The application loading workload is predominantly read-based. However, given the SSD 510’s performance here, we’d surmise that we’re dealing with small file transfers.
Here’s a shocker. The gaming test is more than 99% reads, and measures streaming performance from the tested drives. Despite the fact that Intel’s SSD 510 performed really well in our synthetic streaming benchmarks, it pulls a last-place finish here. Maybe this isn’t the drive you’d want for quick level loading, after all.
Reading and writing to Windows Movie Maker results in an almost 50/50 split between reads and writes. We’re counting on this test using large transfers, though. And perhaps that’s why the SSD 510 outperforms OCZ’s last-gen SandForce-based drives and Intel’s X25-M. It still succumbs, however, to the RealSSD C300 and both Vertex 3 drives.
Windows Defender is almost entirely read-based, but the fact that we’re scanning a lot of small files means that the SSD 510 gets bogged down into a last-place finish.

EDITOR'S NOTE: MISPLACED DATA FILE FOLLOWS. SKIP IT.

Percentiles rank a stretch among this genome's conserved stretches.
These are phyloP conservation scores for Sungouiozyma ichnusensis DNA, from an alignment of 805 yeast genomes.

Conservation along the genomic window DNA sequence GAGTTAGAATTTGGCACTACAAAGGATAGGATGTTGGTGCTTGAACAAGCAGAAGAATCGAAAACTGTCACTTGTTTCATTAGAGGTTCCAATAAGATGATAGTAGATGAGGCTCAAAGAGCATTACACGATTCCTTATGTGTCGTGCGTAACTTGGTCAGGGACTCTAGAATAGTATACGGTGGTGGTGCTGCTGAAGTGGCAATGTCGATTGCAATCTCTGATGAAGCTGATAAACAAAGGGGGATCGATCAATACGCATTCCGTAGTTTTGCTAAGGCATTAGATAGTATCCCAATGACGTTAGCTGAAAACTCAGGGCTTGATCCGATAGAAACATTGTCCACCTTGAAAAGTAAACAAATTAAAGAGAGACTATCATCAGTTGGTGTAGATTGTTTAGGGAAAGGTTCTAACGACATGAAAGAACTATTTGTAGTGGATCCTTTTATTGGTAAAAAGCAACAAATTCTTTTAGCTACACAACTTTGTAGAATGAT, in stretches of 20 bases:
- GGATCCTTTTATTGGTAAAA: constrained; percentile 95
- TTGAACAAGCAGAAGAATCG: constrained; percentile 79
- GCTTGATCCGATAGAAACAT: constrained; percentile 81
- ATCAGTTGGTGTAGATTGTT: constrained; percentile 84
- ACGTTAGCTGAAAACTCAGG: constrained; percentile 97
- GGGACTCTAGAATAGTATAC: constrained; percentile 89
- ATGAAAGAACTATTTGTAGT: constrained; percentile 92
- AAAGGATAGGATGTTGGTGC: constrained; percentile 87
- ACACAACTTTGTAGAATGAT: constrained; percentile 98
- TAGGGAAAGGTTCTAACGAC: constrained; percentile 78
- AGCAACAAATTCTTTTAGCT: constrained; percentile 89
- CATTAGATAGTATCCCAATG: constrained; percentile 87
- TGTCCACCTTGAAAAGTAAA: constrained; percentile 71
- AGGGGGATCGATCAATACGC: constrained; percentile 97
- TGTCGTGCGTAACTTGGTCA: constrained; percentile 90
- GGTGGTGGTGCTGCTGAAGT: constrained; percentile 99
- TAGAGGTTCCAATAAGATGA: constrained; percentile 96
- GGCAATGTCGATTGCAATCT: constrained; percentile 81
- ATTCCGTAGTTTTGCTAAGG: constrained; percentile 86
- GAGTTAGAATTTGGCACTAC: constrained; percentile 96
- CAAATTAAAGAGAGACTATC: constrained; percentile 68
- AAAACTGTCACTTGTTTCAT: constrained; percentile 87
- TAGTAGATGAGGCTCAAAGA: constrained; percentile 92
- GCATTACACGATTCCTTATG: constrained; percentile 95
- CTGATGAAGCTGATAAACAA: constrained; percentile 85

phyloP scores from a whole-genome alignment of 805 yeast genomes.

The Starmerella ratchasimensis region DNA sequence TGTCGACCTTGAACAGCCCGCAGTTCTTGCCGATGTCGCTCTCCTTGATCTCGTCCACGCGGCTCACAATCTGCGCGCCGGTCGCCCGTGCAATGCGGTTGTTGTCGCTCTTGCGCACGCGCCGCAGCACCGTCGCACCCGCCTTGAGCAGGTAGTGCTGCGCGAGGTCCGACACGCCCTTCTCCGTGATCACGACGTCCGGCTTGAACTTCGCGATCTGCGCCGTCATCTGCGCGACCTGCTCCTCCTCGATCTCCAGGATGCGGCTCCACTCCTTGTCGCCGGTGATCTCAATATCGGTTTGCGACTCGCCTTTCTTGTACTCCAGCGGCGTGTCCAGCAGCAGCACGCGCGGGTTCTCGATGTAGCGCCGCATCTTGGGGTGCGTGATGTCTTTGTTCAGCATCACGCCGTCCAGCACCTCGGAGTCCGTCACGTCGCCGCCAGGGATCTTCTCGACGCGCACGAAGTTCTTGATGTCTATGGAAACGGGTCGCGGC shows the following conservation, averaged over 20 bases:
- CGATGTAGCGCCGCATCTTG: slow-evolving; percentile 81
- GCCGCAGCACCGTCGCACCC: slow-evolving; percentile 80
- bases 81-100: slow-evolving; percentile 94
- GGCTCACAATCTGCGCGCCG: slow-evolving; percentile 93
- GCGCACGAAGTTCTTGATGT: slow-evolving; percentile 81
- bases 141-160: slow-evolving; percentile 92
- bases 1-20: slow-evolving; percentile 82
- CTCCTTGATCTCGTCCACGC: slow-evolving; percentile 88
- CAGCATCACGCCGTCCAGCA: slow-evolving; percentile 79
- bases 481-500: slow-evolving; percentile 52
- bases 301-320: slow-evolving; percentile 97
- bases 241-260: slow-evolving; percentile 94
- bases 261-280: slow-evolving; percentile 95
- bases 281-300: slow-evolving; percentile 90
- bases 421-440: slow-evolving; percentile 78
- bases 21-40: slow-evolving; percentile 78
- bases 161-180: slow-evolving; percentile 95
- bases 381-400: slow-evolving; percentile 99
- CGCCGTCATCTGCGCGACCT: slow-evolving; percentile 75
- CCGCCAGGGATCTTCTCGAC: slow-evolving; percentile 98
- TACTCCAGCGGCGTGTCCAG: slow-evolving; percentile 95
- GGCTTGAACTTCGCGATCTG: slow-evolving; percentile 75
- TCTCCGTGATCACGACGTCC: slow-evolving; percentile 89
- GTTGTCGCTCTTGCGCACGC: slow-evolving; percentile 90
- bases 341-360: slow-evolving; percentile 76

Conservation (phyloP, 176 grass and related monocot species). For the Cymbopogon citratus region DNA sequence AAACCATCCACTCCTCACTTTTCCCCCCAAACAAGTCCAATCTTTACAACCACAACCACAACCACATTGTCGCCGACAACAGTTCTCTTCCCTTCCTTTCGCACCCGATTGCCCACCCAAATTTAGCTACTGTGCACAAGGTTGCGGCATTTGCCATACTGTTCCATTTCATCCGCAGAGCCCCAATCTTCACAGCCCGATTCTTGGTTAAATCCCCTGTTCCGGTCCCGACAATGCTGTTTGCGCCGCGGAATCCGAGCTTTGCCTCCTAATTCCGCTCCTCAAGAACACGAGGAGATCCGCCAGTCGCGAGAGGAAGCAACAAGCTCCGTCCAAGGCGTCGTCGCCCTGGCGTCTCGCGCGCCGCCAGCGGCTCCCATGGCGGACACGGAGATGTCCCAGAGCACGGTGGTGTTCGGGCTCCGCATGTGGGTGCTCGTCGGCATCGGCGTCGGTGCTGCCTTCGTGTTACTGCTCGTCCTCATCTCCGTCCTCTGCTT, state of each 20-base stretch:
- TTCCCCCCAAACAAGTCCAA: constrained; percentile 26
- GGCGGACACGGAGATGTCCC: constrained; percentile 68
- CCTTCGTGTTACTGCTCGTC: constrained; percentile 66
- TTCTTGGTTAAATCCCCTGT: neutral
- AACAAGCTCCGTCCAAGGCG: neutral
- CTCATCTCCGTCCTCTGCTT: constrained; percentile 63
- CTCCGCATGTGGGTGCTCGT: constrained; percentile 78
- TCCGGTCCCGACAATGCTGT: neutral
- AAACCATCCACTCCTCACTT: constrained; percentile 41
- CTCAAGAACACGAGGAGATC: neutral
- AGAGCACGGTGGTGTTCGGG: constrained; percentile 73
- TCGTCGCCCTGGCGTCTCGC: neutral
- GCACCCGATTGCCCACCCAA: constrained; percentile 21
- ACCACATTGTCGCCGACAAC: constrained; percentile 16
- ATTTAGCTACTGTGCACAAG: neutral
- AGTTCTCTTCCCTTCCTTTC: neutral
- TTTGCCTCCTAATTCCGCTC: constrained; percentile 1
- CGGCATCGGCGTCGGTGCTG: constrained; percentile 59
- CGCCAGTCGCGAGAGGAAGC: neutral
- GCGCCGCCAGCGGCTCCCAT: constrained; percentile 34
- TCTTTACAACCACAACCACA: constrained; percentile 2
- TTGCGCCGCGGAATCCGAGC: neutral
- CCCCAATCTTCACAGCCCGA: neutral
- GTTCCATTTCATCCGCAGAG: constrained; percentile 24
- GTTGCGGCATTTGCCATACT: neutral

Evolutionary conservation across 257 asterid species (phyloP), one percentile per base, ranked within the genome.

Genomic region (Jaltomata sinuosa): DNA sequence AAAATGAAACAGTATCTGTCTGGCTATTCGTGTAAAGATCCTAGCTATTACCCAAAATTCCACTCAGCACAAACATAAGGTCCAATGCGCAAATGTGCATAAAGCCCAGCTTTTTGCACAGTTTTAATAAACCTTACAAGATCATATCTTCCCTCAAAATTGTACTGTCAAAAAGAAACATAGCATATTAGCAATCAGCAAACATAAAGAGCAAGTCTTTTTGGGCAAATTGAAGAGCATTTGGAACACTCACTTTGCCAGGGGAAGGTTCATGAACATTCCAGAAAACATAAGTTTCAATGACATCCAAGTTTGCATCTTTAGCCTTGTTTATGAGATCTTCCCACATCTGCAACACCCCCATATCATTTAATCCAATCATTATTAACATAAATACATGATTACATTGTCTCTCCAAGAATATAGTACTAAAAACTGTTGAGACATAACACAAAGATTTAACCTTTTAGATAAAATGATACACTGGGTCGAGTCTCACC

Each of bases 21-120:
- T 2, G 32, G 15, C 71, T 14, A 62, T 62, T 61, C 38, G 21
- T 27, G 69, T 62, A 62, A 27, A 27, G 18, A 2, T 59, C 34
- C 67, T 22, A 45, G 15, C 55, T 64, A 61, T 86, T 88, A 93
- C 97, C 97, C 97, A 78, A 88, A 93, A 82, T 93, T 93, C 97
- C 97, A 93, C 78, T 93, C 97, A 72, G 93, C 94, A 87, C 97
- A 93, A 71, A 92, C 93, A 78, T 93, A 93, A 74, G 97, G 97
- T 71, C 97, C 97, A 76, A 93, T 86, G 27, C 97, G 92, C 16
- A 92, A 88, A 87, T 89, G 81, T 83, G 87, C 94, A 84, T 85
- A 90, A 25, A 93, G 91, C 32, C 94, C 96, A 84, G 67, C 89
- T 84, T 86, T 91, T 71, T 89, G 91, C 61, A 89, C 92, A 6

The Media Center workload is split between reads and writes. It involves concurrent video playback, streaming video, and video recording—yay, all usage cases employing large chunks of data. Here, the SSD 510 is able to post respectable numbers, ahead of even the C300.
- Intel Relinquishes The High-End
- Making The Difficult Decisions
- Test Setup And Benchmarks
- Benchmark Results: I/O Performance
- Benchmark Results: Iometer Streaming
- Benchmark Results: CrystalDiskMark Streaming Performance
- Benchmark Results: 4 KB And 512 KB Random Reads
- Benchmark Results: 4 KB And 512 KB Random Writes
- Benchmark Results: PCMark Vantage Storage Test